My fiance is a citizen of Dominica and was charged with handling stolen goods in 2008 and found guilty (item was a laptop, so assume $500 USD value). He paid the fine and did not do jail time. Is this a charge that would keep him out of Canada and, if so, how long before he would be admissible? (He had one other minor charge in 2003 for throwing a missile (bottle) and did 1 month in jail because he could not pay the fine). What are his chances of getting into Canada and when? If we marry (I am Canadian), will this speed up the process at all? I am in the process of applying for a visitor visa for him, but it may be no use if it will only get rejected with 100% certainty?
How old was your fiance when he was charged and convicted?
It was in 2008 so he would have been 20-21
he would probably have been okay if he were under 18
The thing to do is to get an exact copy of the law that he was convicted under
Once you have that, you will have to compare the Domincan law with the similar provision under the Canadian Criminal code
It's not enough to know the charge? It was "handling stolen goods" which is also a charge in Canada
you need to compare both provisions
From what you have said I suspect that his would be a summary offence
But you have have to be sure
Ok. So if it IS a summary offence, and we get married before the 5 years before he is admissible, does that speed up entry at all?
What you can do is this
You can apply for sponsorship (or whatever it is you plan to do) and ask for criminal inadmissibility to be waived under s. 25 of the IRPA (humanitarian and compassionate grounds)
You can also apply for temporary resident permit
note permit not visa
With, they may let him in before the 5 years
Ok. Is applying for a visitor VISA in the rare chance it might be accepted worth it? Or is it 100% denial, do you think? For right now - until I am able to do sponsorship/permit
If he is inadmissible he cannot get a visa
he will need a temporary resident permit
So do all summary offenses automatically make you inadmissable then? (ie. Don't bother) Or are some ignored?
is it HARMFUL to apply for visitor visa and get denied?
how many convictions does he have, just the one?
I told you about 2 in the original question - one in 2003 for throwing a "missile" (bottle) for which he did a month in jail because he could not pay the fine and this one.
okay so he had two convictions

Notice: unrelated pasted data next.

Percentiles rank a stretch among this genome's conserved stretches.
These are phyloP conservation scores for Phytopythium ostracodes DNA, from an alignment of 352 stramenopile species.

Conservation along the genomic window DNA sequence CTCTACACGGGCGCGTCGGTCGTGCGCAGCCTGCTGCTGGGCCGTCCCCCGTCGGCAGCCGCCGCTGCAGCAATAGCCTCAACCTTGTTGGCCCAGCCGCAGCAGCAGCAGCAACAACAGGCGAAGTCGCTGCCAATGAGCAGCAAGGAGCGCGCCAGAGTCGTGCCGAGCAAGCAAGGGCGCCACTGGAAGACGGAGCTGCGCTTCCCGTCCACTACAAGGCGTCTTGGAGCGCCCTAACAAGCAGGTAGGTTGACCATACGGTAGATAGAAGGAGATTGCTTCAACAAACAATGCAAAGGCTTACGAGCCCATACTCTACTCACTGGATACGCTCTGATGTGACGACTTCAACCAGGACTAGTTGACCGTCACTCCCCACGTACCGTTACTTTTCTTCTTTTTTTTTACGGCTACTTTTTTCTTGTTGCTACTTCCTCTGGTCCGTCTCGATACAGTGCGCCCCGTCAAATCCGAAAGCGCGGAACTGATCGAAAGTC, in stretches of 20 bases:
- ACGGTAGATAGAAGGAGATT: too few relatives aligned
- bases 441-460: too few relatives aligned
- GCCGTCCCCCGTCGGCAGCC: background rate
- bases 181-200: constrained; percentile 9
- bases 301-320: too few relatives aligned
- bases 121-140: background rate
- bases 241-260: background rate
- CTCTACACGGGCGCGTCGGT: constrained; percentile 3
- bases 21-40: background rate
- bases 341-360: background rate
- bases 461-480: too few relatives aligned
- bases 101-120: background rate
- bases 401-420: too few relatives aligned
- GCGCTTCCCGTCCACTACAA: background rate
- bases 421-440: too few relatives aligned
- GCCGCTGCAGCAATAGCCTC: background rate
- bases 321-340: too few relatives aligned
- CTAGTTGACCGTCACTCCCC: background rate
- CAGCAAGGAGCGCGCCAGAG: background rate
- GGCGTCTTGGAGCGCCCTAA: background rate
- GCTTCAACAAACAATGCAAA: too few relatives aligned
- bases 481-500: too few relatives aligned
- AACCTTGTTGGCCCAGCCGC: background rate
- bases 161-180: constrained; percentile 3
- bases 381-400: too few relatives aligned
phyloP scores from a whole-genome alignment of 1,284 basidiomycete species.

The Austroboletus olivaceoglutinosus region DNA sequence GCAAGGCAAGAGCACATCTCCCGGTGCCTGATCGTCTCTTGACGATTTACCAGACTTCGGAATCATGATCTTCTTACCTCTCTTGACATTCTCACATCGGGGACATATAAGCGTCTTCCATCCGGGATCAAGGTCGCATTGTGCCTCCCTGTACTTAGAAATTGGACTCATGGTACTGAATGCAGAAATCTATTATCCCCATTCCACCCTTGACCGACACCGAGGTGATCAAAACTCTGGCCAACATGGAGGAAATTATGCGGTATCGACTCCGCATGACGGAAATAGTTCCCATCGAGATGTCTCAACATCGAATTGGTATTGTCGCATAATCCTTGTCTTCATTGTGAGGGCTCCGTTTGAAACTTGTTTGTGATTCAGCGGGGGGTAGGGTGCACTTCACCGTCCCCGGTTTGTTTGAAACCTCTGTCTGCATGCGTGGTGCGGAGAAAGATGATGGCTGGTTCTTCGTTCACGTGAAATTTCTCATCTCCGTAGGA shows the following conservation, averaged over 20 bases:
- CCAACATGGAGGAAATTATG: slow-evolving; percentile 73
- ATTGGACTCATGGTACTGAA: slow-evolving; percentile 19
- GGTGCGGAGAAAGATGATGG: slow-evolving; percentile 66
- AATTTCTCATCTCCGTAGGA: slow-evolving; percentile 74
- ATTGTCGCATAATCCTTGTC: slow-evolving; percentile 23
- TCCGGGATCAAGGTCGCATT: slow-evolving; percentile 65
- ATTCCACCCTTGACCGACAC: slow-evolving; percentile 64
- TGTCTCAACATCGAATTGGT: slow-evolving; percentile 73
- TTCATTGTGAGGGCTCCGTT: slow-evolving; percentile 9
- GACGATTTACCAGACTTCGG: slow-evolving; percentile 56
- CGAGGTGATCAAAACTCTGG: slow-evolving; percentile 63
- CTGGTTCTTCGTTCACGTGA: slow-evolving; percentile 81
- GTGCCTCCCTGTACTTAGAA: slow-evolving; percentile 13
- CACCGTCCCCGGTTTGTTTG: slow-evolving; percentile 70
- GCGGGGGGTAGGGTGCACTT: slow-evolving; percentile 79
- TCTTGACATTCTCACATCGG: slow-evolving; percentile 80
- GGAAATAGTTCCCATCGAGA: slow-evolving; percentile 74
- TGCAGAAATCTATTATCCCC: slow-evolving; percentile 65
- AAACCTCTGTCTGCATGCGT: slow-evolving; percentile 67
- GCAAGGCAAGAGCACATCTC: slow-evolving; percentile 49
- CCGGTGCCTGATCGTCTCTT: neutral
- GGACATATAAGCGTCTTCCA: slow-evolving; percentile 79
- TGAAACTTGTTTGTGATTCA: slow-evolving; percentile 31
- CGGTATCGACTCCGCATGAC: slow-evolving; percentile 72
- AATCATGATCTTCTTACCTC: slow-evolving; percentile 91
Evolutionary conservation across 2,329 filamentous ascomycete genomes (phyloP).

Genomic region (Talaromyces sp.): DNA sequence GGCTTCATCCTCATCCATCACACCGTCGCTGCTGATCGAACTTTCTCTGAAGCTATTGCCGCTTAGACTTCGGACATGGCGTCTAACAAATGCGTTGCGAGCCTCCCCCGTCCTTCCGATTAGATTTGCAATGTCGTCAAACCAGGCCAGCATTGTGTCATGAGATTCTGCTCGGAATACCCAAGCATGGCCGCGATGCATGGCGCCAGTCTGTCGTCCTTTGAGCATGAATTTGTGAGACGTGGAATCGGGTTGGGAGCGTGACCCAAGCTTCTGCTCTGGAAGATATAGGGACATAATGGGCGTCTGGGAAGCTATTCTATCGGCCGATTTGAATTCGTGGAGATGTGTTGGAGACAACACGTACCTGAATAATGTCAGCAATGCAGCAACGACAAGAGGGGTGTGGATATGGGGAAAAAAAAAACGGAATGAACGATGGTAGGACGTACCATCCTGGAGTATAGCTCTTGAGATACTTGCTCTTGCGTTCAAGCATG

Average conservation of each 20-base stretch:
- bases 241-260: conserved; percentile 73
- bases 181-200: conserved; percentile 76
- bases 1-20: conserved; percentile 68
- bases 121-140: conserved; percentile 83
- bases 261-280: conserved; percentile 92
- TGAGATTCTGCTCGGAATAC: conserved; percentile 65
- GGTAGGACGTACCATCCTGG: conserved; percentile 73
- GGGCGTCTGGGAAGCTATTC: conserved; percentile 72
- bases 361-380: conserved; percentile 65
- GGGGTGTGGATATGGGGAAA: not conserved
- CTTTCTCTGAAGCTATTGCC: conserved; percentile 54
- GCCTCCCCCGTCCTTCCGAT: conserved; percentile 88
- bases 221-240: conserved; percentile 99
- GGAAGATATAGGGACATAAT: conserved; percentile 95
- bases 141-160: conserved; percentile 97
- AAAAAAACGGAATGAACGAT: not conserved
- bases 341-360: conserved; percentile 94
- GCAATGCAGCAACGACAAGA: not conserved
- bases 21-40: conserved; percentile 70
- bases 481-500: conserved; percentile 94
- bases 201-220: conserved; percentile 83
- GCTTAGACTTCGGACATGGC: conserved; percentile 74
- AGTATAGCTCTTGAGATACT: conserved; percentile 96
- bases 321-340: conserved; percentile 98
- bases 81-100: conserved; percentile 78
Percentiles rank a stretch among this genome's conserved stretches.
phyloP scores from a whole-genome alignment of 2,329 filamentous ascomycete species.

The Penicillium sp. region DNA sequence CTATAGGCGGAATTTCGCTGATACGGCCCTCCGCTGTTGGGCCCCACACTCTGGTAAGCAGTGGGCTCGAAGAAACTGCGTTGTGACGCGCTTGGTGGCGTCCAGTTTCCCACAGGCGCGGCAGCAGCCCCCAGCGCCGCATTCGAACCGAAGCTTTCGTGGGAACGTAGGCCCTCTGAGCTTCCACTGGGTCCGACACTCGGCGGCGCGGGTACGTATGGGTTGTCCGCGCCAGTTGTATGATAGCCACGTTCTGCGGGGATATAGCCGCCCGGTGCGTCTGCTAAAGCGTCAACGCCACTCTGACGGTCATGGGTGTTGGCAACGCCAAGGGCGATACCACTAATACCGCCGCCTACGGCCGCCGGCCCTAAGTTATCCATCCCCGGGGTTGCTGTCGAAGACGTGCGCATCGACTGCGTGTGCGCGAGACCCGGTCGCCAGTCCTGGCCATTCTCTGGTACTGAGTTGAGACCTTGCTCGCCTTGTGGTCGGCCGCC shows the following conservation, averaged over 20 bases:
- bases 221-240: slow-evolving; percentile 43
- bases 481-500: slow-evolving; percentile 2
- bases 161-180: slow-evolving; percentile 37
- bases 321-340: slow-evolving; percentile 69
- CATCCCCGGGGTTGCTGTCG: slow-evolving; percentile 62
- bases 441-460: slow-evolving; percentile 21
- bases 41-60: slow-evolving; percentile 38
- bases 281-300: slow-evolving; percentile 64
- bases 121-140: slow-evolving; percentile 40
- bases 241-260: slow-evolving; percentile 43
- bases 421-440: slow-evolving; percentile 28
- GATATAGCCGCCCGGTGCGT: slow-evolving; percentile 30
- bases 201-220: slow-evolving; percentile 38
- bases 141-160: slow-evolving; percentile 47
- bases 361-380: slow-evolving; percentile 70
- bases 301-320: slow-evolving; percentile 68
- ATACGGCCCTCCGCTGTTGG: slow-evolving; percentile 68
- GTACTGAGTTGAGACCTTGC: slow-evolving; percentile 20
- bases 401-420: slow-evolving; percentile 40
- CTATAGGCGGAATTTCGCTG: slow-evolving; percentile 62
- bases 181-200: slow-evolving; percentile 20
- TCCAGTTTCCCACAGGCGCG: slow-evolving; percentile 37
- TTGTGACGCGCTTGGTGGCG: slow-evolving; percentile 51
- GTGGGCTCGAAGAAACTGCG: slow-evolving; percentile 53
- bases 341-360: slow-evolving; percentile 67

but the first one was in 2003. Was he about 15 at the time?
Around that age, yes
So that one does not count because he was under the age of 18
So if it is a summary offence, he should be okay since he only has one conviction
if it is an indictable offence, he will have problems
so the best thing to do would be to first compare the Canadian provision with the Domincan one
just to be sure
Ok. But I'm asking if I apply for a Visitor Visa (although likely to get rejected due to criminal record), will it be harmful in ANY way to his future applications for visas/permits/spousal sponsorship, etc
Ie. Does having a rejection due to criminal record negatively affect you if you apply once your record is good again?
if he is inadmissible for visitors, he is also inadmissible for permanent residence
so he would have to overcome his inadmissibility first
The actual rejection is not the problem. It is the actual inadmissibility
Thats not what Im asking. Im asking if I apply TODAY for a visitor visa and its rejected because his offense is less than 5 years old.... And then 3 years down the road, I apply for a permanent residence, will having a visitor visa rejection on file affect FUTURE (once cleared) applications for anything
Ok. Perfect. Thank u for your help
the actual rejection is not the problem The problem is the inadmissibility
so if he is admissible in 3 years, a prior visitors visa rejection is not relevant
for a spousal application
all the best
press accept if it was helpful
Hi - I did accept and I was charged the 39 dollars... I assume if I accepted again, I'd be charged again.
Hello, I will ask customer service to look into this.All the best
Lawyer in Ontario, Canada